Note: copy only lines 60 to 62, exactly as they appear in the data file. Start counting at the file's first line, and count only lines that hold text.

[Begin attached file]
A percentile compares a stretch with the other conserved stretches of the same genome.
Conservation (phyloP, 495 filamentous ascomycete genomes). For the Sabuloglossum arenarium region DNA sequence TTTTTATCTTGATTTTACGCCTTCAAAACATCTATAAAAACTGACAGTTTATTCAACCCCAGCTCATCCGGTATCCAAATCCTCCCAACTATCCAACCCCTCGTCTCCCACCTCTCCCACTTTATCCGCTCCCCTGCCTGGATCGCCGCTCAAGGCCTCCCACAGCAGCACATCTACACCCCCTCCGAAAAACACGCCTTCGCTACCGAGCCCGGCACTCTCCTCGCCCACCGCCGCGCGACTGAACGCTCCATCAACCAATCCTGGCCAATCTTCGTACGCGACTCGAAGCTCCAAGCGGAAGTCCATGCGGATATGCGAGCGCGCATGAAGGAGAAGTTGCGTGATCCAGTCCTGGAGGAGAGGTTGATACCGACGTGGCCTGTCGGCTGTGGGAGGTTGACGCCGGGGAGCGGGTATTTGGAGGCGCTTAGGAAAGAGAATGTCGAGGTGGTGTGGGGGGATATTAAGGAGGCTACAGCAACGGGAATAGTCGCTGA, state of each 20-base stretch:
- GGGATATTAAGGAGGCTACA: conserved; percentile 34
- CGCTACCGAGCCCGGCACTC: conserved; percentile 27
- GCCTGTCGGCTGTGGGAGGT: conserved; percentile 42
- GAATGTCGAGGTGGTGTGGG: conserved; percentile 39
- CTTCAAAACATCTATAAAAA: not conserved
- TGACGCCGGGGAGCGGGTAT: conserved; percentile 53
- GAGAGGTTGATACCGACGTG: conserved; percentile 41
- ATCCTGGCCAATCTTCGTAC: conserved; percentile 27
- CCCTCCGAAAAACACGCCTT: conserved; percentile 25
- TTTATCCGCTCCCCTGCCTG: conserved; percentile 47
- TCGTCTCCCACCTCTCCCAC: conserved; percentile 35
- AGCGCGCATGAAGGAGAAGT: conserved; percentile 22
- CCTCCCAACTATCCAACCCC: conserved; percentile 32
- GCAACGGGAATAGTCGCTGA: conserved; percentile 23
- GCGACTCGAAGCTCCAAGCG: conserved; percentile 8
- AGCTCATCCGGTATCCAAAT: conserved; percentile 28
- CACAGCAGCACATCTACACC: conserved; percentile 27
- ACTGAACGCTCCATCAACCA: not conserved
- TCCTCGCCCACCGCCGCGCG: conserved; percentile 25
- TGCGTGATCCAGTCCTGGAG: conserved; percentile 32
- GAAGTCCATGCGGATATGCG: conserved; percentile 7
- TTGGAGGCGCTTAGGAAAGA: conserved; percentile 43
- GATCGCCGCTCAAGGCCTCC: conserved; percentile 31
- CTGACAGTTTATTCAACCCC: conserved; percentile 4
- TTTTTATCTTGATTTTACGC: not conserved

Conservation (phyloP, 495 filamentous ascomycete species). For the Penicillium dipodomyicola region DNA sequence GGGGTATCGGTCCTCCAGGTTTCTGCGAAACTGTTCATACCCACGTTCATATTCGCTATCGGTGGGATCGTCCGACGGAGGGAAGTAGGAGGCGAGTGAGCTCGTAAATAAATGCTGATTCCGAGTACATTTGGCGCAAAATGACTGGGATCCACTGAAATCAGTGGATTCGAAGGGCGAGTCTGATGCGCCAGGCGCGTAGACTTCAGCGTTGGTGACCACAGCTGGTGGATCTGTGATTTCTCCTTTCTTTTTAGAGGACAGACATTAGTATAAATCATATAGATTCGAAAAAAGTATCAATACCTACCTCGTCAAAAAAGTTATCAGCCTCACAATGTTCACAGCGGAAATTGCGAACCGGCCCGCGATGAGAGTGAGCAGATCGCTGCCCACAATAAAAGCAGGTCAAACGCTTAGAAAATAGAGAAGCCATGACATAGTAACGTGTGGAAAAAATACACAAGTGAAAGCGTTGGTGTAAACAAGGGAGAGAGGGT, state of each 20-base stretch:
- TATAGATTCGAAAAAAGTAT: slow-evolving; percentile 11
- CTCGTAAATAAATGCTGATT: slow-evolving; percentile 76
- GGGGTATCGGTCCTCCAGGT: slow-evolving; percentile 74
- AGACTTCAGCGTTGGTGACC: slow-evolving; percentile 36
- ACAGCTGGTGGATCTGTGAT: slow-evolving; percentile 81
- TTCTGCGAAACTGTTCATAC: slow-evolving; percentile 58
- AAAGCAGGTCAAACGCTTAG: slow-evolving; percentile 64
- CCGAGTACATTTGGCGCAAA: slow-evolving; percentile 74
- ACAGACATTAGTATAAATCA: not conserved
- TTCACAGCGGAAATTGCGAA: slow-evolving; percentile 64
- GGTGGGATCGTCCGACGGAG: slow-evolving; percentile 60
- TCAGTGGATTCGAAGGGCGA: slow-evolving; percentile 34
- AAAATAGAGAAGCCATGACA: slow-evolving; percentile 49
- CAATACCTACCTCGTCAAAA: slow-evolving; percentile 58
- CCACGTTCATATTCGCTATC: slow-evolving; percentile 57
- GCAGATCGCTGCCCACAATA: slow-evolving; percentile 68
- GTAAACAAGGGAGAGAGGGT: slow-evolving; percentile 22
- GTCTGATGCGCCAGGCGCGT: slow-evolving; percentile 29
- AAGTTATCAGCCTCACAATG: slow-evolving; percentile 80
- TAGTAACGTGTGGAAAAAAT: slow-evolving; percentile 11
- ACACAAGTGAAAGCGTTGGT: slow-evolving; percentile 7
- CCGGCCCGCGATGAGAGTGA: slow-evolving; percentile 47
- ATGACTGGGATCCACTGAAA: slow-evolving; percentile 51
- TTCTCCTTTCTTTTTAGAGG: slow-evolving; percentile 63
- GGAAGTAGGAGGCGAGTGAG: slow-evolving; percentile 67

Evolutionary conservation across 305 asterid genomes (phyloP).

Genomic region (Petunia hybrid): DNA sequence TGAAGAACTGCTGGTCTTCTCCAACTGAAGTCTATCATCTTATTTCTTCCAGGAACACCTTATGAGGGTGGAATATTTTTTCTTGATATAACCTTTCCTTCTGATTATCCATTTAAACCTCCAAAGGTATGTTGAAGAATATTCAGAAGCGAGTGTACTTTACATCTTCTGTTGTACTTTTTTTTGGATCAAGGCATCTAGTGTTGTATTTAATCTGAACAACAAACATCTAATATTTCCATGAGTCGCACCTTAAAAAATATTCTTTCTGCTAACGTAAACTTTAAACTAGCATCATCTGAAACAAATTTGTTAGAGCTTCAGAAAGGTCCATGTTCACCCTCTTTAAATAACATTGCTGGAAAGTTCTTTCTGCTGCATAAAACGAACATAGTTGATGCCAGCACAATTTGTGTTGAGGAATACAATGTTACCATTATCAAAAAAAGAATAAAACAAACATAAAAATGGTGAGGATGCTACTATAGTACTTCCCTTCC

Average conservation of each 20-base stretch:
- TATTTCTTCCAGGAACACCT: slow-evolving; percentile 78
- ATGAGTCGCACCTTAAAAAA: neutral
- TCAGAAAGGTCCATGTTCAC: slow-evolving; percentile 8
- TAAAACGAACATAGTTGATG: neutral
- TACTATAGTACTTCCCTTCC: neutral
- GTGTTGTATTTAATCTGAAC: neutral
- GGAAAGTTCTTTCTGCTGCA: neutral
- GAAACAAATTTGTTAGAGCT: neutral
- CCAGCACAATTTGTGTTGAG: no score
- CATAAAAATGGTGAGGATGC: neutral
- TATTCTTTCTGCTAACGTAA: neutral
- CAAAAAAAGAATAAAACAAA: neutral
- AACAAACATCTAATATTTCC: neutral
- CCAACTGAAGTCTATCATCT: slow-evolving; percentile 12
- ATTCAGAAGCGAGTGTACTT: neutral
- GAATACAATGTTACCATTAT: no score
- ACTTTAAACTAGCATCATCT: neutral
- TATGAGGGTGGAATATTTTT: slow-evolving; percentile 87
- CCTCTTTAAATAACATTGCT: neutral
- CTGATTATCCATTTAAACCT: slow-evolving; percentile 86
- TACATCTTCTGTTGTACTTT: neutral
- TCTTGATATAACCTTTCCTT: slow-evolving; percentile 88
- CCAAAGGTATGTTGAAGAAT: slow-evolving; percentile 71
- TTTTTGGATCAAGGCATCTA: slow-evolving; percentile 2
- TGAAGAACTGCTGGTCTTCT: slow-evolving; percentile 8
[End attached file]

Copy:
- TAAAACGAACATAGTTGATG: neutral
- TACTATAGTACTTCCCTTCC: neutral
- GTGTTGTATTTAATCTGAAC: neutral